Clinical Orthopaedics and Related Research®

, Volume 472, Issue 5, pp 1482–1488 | Cite as

Peripheral Nerve Blocks in Shoulder Arthroplasty: How Do They Influence Complications and Length of Stay?

  • Ottokar Stundner
  • Rehana Rasul
  • Ya-Lin Chiu
  • Xuming Sun
  • Madhu Mazumdar
  • Chad M. Brummett
  • Reinhold Ortmaier
  • Stavros G. Memtsoudis
Symposium: Perioperative Pain Management in Orthopaedic Surgery

Abstract

Background

Regional anesthesia has proven to be a highly effective technique for pain control after total shoulder arthroplasty. However, concerns have been raised about the safety of upper-extremity nerve blocks, particularly with respect to the incidence of perioperative respiratory and neurologic complications, and little is known about their influence, if any, on length of stay after surgery.

Questions/purposes

Using a large national cohort, we asked: (1) How frequently are upper-extremity peripheral nerve blocks added to general anesthesia in patients undergoing total shoulder arthroplasty? (2) Are there differences in the incidence of and adjusted risk for major perioperative complications and mortality between patients receiving general anesthesia with and without nerve blocks? And (3) does resource utilization (blood product transfusion, intensive care unit admission, length of stay) differ between groups?

Methods

We searched a nationwide discharge database for patients undergoing total shoulder arthroplasty under general anesthesia with or without addition of a nerve block. Groups were compared with regard to demographics, comorbidities, major perioperative complications, and length of stay. Multivariable logistic regressions were performed to measure complications and resource use. A negative binomial regression was fitted to measure length of stay.

Results

We identified 17,157 patients who underwent total shoulder arthroplasty between 2007 and 2011. Of those, approximately 21% received an upper-extremity peripheral nerve block in addition to general anesthesia. Patients receiving combined regional-general anesthesia had similar mean age (68.6 years [95% CI: 68.2–68.9 years] versus 69.1 years [95% CI: 68.9–69.3 years], p < 0.0043), a slightly lower mean Deyo (comorbidity) index (0.87 versus 0.93, p = 0.0052), and similar prevalence of individual comorbidities, compared to those patients receiving general anesthesia only. Addition of regional anesthesia was not associated with different odds ratios for complications, transfusion, and intensive care unit admission. Incident rates for length of stay were also similar between groups (incident rate ratio = 0.99; 95% CI: 0.97–1.02; p = 0.467)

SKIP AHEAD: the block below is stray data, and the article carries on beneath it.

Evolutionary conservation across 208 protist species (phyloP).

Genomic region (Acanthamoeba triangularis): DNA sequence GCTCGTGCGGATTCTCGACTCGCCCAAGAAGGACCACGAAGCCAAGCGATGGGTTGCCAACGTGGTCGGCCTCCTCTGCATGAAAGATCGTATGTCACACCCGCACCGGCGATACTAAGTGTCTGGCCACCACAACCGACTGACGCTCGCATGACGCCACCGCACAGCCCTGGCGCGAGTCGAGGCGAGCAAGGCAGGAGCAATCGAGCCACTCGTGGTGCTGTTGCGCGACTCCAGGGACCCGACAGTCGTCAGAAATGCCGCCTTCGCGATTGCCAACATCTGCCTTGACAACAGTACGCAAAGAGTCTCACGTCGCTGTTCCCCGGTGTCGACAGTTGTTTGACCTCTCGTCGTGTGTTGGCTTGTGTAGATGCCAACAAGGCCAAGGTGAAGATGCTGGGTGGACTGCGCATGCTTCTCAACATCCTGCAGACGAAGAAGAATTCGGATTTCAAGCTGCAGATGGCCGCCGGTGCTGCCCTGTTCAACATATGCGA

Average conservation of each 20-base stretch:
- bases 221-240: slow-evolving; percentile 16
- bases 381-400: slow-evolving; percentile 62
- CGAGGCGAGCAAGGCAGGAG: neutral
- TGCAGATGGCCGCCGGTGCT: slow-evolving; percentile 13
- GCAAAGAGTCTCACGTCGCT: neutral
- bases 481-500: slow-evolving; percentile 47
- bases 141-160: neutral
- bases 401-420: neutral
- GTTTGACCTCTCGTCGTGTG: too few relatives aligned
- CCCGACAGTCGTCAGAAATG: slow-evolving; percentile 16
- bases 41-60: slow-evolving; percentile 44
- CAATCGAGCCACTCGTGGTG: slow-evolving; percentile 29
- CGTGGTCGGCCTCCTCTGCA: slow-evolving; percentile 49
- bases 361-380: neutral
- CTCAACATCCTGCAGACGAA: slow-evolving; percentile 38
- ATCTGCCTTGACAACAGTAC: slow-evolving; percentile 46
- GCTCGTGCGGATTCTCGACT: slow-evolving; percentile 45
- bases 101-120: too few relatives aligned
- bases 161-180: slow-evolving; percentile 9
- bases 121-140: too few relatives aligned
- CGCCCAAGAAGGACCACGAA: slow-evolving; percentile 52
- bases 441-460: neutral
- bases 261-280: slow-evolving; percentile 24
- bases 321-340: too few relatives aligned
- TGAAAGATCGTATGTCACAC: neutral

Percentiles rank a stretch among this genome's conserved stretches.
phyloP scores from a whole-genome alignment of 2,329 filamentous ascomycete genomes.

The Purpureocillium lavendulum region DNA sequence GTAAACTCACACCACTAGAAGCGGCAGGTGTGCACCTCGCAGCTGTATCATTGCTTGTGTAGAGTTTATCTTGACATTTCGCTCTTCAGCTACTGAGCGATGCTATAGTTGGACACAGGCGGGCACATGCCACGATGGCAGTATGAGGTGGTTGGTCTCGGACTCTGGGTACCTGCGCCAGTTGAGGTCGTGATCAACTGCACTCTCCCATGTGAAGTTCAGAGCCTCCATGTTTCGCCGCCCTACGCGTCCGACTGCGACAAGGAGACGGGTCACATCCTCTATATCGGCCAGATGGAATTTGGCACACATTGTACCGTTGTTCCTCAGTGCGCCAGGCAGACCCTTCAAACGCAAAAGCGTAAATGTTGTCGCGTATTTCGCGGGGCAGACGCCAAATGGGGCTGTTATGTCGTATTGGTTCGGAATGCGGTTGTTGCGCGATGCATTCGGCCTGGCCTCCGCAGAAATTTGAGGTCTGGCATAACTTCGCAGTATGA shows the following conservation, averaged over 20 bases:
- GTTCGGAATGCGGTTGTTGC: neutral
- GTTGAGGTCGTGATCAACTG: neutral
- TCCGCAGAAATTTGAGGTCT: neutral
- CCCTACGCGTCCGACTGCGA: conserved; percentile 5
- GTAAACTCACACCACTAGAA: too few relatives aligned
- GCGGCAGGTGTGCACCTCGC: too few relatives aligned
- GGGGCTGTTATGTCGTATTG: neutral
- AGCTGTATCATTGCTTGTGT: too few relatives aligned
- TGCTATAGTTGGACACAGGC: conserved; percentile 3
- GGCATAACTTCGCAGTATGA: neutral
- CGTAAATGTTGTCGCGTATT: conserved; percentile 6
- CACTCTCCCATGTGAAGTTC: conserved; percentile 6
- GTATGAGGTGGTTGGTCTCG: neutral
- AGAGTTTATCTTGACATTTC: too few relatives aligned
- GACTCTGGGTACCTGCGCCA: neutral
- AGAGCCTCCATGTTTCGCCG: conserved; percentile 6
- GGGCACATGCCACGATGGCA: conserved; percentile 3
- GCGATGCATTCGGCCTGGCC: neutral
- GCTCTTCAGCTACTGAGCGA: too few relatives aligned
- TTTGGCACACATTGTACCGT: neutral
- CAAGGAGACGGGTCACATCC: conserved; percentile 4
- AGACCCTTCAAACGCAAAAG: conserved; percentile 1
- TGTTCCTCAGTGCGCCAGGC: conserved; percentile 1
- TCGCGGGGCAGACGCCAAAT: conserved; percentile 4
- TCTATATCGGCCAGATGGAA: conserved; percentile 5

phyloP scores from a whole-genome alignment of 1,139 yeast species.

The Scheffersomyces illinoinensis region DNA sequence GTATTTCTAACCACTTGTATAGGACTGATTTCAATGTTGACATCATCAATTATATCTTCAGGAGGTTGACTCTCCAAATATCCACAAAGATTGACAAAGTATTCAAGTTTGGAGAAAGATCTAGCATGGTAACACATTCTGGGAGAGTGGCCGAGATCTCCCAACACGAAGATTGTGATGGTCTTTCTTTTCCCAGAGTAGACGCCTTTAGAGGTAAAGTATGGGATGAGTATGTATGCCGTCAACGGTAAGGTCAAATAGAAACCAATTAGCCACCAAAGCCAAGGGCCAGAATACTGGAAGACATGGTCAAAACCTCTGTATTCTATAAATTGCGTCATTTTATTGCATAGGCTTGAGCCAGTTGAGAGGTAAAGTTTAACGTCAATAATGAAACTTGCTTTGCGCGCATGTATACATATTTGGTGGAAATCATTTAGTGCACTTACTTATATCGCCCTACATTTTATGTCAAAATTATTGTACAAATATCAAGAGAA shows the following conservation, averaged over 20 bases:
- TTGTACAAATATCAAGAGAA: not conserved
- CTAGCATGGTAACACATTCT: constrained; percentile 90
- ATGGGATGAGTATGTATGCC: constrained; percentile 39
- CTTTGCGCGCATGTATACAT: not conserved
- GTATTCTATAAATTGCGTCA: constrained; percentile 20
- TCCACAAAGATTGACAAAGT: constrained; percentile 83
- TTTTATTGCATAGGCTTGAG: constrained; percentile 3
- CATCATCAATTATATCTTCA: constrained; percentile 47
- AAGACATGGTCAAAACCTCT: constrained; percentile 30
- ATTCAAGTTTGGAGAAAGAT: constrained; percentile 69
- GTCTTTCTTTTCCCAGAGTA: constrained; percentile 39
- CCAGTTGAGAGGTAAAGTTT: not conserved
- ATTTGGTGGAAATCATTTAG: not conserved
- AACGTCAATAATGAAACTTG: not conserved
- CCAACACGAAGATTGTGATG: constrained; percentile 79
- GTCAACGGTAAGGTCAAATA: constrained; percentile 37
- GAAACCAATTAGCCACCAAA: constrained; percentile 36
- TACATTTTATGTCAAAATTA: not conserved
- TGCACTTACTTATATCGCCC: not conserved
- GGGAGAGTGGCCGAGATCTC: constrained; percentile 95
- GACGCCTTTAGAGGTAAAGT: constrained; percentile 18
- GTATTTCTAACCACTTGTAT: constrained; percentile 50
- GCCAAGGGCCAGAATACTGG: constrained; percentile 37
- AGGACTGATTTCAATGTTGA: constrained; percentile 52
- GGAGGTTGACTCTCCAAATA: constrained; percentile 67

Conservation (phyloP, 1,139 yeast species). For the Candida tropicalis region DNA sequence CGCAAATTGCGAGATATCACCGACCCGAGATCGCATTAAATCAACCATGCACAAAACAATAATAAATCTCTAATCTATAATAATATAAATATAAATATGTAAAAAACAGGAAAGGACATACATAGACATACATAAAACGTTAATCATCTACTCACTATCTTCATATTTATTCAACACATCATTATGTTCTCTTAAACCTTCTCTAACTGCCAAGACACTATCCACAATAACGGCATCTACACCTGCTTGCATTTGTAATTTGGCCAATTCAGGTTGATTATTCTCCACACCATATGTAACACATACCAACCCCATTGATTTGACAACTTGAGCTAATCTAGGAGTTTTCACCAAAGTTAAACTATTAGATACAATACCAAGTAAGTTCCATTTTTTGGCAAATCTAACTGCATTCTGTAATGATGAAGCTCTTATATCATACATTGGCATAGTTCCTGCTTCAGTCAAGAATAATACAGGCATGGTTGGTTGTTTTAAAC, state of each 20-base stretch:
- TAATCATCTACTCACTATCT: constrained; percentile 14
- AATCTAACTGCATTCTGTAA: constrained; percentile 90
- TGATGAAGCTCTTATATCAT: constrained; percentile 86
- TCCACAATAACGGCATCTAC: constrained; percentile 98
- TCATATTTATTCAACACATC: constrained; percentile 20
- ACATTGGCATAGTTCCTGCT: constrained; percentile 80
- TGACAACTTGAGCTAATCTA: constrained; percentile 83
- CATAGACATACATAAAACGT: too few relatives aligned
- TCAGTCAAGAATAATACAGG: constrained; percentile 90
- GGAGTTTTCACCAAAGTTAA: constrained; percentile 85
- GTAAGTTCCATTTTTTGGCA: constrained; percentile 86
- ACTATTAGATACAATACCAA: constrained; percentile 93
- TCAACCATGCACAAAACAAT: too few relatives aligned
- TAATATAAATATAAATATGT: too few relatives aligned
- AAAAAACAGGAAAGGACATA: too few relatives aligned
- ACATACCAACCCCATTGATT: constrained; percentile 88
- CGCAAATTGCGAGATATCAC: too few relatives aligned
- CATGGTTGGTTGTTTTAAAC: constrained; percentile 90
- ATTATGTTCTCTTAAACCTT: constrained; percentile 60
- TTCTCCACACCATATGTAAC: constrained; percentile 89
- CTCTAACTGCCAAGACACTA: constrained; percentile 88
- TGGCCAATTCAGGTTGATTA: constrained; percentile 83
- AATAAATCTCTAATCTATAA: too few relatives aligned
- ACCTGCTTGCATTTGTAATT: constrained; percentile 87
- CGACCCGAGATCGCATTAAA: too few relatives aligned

Conclusions

Addition of regional to general anesthesia was not associated with an increased complication profile or increased use of resources. In combination with improved pain control as known from previous research, regional anesthesia may represent a viable management option for shoulder arthroplasty. However, further research is necessary to better clarify the risk of neurologic complications.

Level of Evidence

Level IV, therapeutic study. See Instructions for Authors for a complete description of levels of evidence.

Supplementary material

11999_2013_3356_MOESM1_ESM.docx (14 kb)
Supplementary material 1 (DOCX 14 kb)

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Copyright information

© The Association of Bone and Joint Surgeons® 2013

Authors and Affiliations

  • Ottokar Stundner
    • 1
  • Rehana Rasul
    • 2
  • Ya-Lin Chiu
    • 2
  • Xuming Sun
    • 2
  • Madhu Mazumdar
    • 2
  • Chad M. Brummett
    • 3
  • Reinhold Ortmaier
    • 4
  • Stavros G. Memtsoudis
    • 5
  1. 1.Department of Anesthesiology, Perioperative Medicine and Intensive CareParacelsus Medical UniversitySalzburgAustria
  2. 2.Division of Biostatistics and Epidemiology, Department of Public HealthWeill Medical College of Cornell UniversityNew YorkUSA
  3. 3.Department of AnesthesiologyUniversity of Michigan Health SystemAnn ArborUSA
  4. 4.Department of Trauma SurgeryParacelsus Medical UniversitySalzburgAustria
  5. 5.Department of Anesthesiology, Hospital for Special SurgeryWeill Medical College of Cornell UniversityNew YorkUSA

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